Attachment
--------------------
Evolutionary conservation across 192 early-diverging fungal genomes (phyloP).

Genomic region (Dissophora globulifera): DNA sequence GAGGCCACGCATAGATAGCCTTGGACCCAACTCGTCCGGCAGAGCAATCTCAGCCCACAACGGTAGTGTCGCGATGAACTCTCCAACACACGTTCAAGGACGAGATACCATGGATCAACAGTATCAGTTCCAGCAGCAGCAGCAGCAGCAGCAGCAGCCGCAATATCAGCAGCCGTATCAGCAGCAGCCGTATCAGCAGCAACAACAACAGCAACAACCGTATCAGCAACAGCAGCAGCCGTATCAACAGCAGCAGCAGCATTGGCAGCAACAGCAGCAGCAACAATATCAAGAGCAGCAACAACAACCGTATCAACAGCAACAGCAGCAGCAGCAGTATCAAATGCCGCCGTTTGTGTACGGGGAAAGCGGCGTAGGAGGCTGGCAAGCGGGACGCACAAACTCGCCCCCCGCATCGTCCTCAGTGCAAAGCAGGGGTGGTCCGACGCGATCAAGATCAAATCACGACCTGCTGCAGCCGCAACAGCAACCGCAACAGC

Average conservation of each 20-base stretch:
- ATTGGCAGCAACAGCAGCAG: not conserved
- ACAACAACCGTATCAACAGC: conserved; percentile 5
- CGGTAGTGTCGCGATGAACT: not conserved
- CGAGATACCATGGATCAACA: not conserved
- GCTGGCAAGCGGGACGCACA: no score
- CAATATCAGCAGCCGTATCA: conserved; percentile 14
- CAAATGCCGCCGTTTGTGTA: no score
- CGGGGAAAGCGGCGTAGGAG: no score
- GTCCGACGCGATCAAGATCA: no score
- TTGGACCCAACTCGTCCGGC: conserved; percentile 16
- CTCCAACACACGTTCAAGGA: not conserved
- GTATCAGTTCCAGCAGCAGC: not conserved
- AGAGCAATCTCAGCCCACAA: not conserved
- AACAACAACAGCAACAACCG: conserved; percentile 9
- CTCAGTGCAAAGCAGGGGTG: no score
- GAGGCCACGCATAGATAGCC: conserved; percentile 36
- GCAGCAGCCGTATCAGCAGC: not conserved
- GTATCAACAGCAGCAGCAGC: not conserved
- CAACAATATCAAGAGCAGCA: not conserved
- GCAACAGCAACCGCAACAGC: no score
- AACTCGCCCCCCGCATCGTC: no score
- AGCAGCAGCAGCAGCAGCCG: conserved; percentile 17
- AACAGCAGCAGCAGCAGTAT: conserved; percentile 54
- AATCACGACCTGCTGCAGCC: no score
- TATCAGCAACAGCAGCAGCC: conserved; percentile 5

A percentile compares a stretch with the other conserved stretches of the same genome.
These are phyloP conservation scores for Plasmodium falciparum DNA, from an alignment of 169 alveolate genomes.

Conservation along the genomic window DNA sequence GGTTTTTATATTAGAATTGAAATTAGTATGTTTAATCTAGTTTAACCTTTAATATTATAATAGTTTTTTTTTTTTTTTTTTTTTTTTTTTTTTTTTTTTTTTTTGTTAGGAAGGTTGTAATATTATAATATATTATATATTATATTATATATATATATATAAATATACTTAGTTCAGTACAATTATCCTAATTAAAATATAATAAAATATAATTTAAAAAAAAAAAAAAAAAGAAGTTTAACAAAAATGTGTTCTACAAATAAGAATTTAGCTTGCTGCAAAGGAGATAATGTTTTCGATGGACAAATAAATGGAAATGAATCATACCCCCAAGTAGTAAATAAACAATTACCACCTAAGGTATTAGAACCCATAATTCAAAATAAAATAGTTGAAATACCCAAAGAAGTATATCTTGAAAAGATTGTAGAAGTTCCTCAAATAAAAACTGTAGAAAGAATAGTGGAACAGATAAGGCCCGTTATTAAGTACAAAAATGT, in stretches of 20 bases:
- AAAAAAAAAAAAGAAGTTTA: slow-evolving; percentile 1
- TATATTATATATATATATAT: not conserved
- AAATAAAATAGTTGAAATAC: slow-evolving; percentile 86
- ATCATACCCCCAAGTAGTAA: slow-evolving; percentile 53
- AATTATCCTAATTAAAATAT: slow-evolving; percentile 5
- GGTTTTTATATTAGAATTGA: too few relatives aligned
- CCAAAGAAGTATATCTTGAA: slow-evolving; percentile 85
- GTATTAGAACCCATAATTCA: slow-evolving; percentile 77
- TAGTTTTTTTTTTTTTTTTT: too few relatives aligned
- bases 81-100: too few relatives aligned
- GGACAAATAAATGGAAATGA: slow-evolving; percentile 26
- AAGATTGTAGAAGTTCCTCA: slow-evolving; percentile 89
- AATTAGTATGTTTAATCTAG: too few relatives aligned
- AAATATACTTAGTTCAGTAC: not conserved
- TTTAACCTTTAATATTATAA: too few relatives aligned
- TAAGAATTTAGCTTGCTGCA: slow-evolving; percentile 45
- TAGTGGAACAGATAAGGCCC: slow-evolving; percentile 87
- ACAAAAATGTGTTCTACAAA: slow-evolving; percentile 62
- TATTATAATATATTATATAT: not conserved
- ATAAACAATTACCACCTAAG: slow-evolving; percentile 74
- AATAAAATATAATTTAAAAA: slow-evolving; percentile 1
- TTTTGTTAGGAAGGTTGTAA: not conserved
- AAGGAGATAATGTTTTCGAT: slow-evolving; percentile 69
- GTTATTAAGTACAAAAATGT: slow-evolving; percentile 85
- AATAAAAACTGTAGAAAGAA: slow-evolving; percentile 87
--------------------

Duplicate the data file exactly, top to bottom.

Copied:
Evolutionary conservation across 192 early-diverging fungal genomes (phyloP).

Genomic region (Dissophora globulifera): DNA sequence GAGGCCACGCATAGATAGCCTTGGACCCAACTCGTCCGGCAGAGCAATCTCAGCCCACAACGGTAGTGTCGCGATGAACTCTCCAACACACGTTCAAGGACGAGATACCATGGATCAACAGTATCAGTTCCAGCAGCAGCAGCAGCAGCAGCAGCAGCCGCAATATCAGCAGCCGTATCAGCAGCAGCCGTATCAGCAGCAACAACAACAGCAACAACCGTATCAGCAACAGCAGCAGCCGTATCAACAGCAGCAGCAGCATTGGCAGCAACAGCAGCAGCAACAATATCAAGAGCAGCAACAACAACCGTATCAACAGCAACAGCAGCAGCAGCAGTATCAAATGCCGCCGTTTGTGTACGGGGAAAGCGGCGTAGGAGGCTGGCAAGCGGGACGCACAAACTCGCCCCCCGCATCGTCCTCAGTGCAAAGCAGGGGTGGTCCGACGCGATCAAGATCAAATCACGACCTGCTGCAGCCGCAACAGCAACCGCAACAGC

Average conservation of each 20-base stretch:
- ATTGGCAGCAACAGCAGCAG: not conserved
- ACAACAACCGTATCAACAGC: conserved; percentile 5
- CGGTAGTGTCGCGATGAACT: not conserved
- CGAGATACCATGGATCAACA: not conserved
- GCTGGCAAGCGGGACGCACA: no score
- CAATATCAGCAGCCGTATCA: conserved; percentile 14
- CAAATGCCGCCGTTTGTGTA: no score
- CGGGGAAAGCGGCGTAGGAG: no score
- GTCCGACGCGATCAAGATCA: no score
- TTGGACCCAACTCGTCCGGC: conserved; percentile 16
- CTCCAACACACGTTCAAGGA: not conserved
- GTATCAGTTCCAGCAGCAGC: not conserved
- AGAGCAATCTCAGCCCACAA: not conserved
- AACAACAACAGCAACAACCG: conserved; percentile 9
- CTCAGTGCAAAGCAGGGGTG: no score
- GAGGCCACGCATAGATAGCC: conserved; percentile 36
- GCAGCAGCCGTATCAGCAGC: not conserved
- GTATCAACAGCAGCAGCAGC: not conserved
- CAACAATATCAAGAGCAGCA: not conserved
- GCAACAGCAACCGCAACAGC: no score
- AACTCGCCCCCCGCATCGTC: no score
- AGCAGCAGCAGCAGCAGCCG: conserved; percentile 17
- AACAGCAGCAGCAGCAGTAT: conserved; percentile 54
- AATCACGACCTGCTGCAGCC: no score
- TATCAGCAACAGCAGCAGCC: conserved; percentile 5

A percentile compares a stretch with the other conserved stretches of the same genome.
These are phyloP conservation scores for Plasmodium falciparum DNA, from an alignment of 169 alveolate genomes.

Conservation along the genomic window DNA sequence GGTTTTTATATTAGAATTGAAATTAGTATGTTTAATCTAGTTTAACCTTTAATATTATAATAGTTTTTTTTTTTTTTTTTTTTTTTTTTTTTTTTTTTTTTTTTGTTAGGAAGGTTGTAATATTATAATATATTATATATTATATTATATATATATATATAAATATACTTAGTTCAGTACAATTATCCTAATTAAAATATAATAAAATATAATTTAAAAAAAAAAAAAAAAAGAAGTTTAACAAAAATGTGTTCTACAAATAAGAATTTAGCTTGCTGCAAAGGAGATAATGTTTTCGATGGACAAATAAATGGAAATGAATCATACCCCCAAGTAGTAAATAAACAATTACCACCTAAGGTATTAGAACCCATAATTCAAAATAAAATAGTTGAAATACCCAAAGAAGTATATCTTGAAAAGATTGTAGAAGTTCCTCAAATAAAAACTGTAGAAAGAATAGTGGAACAGATAAGGCCCGTTATTAAGTACAAAAATGT, in stretches of 20 bases:
- AAAAAAAAAAAAGAAGTTTA: slow-evolving; percentile 1
- TATATTATATATATATATAT: not conserved
- AAATAAAATAGTTGAAATAC: slow-evolving; percentile 86
- ATCATACCCCCAAGTAGTAA: slow-evolving; percentile 53
- AATTATCCTAATTAAAATAT: slow-evolving; percentile 5
- GGTTTTTATATTAGAATTGA: too few relatives aligned
- CCAAAGAAGTATATCTTGAA: slow-evolving; percentile 85
- GTATTAGAACCCATAATTCA: slow-evolving; percentile 77
- TAGTTTTTTTTTTTTTTTTT: too few relatives aligned
- bases 81-100: too few relatives aligned
- GGACAAATAAATGGAAATGA: slow-evolving; percentile 26
- AAGATTGTAGAAGTTCCTCA: slow-evolving; percentile 89
- AATTAGTATGTTTAATCTAG: too few relatives aligned
- AAATATACTTAGTTCAGTAC: not conserved
- TTTAACCTTTAATATTATAA: too few relatives aligned
- TAAGAATTTAGCTTGCTGCA: slow-evolving; percentile 45
- TAGTGGAACAGATAAGGCCC: slow-evolving; percentile 87
- ACAAAAATGTGTTCTACAAA: slow-evolving; percentile 62
- TATTATAATATATTATATAT: not conserved
- ATAAACAATTACCACCTAAG: slow-evolving; percentile 74
- AATAAAATATAATTTAAAAA: slow-evolving; percentile 1
- TTTTGTTAGGAAGGTTGTAA: not conserved
- AAGGAGATAATGTTTTCGAT: slow-evolving; percentile 69
- GTTATTAAGTACAAAAATGT: slow-evolving; percentile 85
- AATAAAAACTGTAGAAAGAA: slow-evolving; percentile 87